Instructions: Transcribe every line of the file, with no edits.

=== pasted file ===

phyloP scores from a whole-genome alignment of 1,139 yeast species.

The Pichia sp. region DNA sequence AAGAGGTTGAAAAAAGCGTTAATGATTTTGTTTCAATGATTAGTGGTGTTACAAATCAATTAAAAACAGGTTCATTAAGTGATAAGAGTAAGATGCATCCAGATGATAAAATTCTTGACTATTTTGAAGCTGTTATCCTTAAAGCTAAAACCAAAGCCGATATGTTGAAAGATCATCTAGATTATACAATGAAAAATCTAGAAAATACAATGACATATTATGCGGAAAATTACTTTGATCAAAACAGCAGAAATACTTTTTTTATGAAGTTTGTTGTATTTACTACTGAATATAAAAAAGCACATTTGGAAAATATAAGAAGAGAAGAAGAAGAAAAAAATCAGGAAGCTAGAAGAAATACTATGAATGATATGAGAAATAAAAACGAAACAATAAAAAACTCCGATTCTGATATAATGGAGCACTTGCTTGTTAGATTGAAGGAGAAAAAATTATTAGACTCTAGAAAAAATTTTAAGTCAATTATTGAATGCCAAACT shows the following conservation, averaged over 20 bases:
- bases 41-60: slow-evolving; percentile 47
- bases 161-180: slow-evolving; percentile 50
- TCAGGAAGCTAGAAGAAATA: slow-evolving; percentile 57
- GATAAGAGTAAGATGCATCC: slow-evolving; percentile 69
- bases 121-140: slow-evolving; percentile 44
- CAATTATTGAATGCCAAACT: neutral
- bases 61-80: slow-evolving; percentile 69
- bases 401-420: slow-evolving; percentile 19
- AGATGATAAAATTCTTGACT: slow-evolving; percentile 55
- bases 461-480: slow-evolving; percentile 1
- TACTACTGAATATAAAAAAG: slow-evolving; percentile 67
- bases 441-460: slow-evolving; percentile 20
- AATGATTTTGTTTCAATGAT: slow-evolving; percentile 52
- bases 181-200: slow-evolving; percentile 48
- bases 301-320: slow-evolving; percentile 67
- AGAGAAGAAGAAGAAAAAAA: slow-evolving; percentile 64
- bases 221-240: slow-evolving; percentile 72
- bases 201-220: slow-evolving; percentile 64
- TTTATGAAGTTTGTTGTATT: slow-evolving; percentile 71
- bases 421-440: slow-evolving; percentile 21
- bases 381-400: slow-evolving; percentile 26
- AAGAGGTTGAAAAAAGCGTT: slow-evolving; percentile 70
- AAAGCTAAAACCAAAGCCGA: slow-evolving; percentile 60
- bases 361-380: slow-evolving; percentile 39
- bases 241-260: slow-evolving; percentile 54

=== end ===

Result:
phyloP scores from a whole-genome alignment of 1,139 yeast species.

The Pichia sp. region DNA sequence AAGAGGTTGAAAAAAGCGTTAATGATTTTGTTTCAATGATTAGTGGTGTTACAAATCAATTAAAAACAGGTTCATTAAGTGATAAGAGTAAGATGCATCCAGATGATAAAATTCTTGACTATTTTGAAGCTGTTATCCTTAAAGCTAAAACCAAAGCCGATATGTTGAAAGATCATCTAGATTATACAATGAAAAATCTAGAAAATACAATGACATATTATGCGGAAAATTACTTTGATCAAAACAGCAGAAATACTTTTTTTATGAAGTTTGTTGTATTTACTACTGAATATAAAAAAGCACATTTGGAAAATATAAGAAGAGAAGAAGAAGAAAAAAATCAGGAAGCTAGAAGAAATACTATGAATGATATGAGAAATAAAAACGAAACAATAAAAAACTCCGATTCTGATATAATGGAGCACTTGCTTGTTAGATTGAAGGAGAAAAAATTATTAGACTCTAGAAAAAATTTTAAGTCAATTATTGAATGCCAAACT shows the following conservation, averaged over 20 bases:
- bases 41-60: slow-evolving; percentile 47
- bases 161-180: slow-evolving; percentile 50
- TCAGGAAGCTAGAAGAAATA: slow-evolving; percentile 57
- GATAAGAGTAAGATGCATCC: slow-evolving; percentile 69
- bases 121-140: slow-evolving; percentile 44
- CAATTATTGAATGCCAAACT: neutral
- bases 61-80: slow-evolving; percentile 69
- bases 401-420: slow-evolving; percentile 19
- AGATGATAAAATTCTTGACT: slow-evolving; percentile 55
- bases 461-480: slow-evolving; percentile 1
- TACTACTGAATATAAAAAAG: slow-evolving; percentile 67
- bases 441-460: slow-evolving; percentile 20
- AATGATTTTGTTTCAATGAT: slow-evolving; percentile 52
- bases 181-200: slow-evolving; percentile 48
- bases 301-320: slow-evolving; percentile 67
- AGAGAAGAAGAAGAAAAAAA: slow-evolving; percentile 64
- bases 221-240: slow-evolving; percentile 72
- bases 201-220: slow-evolving; percentile 64
- TTTATGAAGTTTGTTGTATT: slow-evolving; percentile 71
- bases 421-440: slow-evolving; percentile 21
- bases 381-400: slow-evolving; percentile 26
- AAGAGGTTGAAAAAAGCGTT: slow-evolving; percentile 70
- AAAGCTAAAACCAAAGCCGA: slow-evolving; percentile 60
- bases 361-380: slow-evolving; percentile 39
- bases 241-260: slow-evolving; percentile 54